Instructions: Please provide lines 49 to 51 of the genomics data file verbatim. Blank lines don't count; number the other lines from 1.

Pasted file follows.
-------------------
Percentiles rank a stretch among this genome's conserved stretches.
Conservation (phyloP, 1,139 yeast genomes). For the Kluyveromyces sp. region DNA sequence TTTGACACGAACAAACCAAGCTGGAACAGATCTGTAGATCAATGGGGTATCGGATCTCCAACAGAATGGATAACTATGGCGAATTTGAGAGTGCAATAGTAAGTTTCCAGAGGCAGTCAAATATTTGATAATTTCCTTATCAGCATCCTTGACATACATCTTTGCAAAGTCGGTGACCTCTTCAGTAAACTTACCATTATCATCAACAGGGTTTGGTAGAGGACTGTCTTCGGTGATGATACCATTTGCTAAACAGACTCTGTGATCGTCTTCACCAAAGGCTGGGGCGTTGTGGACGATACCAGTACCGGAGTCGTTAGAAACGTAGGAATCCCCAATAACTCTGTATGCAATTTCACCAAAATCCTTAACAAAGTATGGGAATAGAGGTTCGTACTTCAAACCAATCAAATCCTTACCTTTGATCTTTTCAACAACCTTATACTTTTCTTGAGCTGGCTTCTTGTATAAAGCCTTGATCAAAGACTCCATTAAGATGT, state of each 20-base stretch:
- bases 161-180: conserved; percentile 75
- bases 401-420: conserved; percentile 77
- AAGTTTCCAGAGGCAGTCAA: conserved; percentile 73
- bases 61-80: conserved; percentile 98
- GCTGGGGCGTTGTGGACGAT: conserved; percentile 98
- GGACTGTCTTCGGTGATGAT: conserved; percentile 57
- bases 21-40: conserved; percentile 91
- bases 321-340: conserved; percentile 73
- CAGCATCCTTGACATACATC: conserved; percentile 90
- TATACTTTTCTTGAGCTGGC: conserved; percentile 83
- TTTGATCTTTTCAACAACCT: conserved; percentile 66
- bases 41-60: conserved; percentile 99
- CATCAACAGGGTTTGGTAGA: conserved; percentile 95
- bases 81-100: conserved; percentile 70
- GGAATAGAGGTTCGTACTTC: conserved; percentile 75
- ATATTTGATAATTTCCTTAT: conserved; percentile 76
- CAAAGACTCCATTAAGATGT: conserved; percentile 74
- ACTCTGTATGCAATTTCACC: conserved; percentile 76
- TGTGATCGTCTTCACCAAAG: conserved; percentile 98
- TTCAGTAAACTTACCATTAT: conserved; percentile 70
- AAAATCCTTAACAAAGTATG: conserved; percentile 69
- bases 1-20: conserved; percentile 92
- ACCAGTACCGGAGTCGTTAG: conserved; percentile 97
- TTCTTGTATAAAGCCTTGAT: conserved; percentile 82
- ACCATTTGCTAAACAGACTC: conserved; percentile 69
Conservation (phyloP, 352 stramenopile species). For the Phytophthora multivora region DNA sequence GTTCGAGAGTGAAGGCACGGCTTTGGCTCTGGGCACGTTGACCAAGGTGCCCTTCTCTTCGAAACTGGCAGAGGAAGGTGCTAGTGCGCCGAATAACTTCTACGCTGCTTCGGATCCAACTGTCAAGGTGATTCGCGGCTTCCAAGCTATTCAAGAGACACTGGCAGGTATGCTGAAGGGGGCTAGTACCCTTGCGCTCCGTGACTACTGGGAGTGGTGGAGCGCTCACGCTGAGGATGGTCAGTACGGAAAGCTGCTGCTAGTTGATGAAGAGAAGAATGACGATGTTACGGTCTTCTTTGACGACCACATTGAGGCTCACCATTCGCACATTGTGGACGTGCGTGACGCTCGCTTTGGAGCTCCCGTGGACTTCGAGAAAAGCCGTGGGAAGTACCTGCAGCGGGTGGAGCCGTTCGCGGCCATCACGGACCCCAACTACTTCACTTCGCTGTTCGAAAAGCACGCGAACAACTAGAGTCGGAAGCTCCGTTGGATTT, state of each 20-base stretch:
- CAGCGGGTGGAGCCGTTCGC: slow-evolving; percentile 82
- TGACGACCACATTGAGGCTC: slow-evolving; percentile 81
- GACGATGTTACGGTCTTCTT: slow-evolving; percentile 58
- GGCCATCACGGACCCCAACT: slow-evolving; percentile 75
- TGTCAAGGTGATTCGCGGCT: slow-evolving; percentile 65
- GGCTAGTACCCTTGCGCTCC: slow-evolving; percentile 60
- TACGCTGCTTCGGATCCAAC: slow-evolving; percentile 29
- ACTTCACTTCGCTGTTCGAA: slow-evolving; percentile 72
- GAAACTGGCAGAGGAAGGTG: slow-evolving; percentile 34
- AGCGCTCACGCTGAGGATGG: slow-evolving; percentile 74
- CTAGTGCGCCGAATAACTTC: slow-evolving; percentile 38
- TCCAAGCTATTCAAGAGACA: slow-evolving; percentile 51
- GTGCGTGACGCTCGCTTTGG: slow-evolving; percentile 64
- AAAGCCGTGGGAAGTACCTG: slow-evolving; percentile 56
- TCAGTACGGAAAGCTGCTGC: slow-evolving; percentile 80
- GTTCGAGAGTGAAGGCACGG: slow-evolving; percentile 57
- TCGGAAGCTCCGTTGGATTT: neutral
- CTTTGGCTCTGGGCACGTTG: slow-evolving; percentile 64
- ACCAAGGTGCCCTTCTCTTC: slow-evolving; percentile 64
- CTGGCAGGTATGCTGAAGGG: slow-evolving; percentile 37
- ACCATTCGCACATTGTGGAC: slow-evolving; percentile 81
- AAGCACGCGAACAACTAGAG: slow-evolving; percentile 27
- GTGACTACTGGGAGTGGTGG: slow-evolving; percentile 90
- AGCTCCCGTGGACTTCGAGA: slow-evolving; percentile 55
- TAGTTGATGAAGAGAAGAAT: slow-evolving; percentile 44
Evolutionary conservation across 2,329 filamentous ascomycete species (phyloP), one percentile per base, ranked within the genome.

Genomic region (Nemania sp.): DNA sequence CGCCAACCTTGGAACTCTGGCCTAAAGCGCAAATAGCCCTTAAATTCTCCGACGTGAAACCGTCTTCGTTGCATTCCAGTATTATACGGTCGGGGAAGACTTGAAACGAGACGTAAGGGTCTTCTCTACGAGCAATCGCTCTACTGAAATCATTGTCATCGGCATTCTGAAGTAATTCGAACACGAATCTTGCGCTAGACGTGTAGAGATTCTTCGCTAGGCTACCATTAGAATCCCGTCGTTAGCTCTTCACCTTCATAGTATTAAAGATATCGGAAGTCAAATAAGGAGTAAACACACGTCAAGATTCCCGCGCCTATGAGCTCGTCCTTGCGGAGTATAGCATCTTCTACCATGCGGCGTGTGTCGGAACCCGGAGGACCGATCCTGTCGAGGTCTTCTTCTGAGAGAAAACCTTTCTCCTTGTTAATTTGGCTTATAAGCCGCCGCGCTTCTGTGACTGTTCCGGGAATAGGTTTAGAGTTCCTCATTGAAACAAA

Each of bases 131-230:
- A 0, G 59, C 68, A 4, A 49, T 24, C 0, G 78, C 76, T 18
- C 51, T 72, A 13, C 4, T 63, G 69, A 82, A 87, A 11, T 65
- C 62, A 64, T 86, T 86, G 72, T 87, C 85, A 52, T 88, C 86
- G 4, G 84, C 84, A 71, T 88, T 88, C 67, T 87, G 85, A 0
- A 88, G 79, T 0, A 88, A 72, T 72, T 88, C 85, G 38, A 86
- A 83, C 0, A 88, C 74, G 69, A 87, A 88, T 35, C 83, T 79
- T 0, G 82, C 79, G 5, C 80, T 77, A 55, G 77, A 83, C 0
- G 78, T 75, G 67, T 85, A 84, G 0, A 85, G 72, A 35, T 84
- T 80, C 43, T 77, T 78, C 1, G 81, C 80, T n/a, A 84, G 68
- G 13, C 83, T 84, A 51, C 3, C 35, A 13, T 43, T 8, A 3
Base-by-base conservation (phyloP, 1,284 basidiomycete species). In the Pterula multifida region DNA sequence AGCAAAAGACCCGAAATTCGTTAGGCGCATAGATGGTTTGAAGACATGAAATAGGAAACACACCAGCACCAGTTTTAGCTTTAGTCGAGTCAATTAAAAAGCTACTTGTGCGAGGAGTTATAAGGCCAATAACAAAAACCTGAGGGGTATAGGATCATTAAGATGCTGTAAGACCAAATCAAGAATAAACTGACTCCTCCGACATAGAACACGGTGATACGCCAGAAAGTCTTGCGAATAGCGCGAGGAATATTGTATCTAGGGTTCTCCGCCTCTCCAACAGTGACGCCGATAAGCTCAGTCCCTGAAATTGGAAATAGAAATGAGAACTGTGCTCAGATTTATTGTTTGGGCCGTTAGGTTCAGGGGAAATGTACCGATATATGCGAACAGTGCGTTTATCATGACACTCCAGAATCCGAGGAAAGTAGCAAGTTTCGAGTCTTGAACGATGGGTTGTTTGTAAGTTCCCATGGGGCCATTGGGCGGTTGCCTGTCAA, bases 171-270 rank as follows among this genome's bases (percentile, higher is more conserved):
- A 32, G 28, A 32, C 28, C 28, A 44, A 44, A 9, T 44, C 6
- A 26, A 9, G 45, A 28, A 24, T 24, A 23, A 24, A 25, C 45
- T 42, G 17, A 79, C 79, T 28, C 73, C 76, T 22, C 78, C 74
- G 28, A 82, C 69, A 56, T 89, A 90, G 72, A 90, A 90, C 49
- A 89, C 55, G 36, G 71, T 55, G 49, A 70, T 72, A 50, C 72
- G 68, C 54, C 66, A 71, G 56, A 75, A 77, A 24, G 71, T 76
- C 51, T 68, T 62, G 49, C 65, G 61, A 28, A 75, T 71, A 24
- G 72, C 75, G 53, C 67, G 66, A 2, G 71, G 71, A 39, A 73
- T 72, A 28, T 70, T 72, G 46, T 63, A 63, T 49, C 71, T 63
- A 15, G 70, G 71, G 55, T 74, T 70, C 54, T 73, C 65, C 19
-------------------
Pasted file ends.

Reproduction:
- ACCATTCGCACATTGTGGAC: slow-evolving; percentile 81
- AAGCACGCGAACAACTAGAG: slow-evolving; percentile 27
- GTGACTACTGGGAGTGGTGG: slow-evolving; percentile 90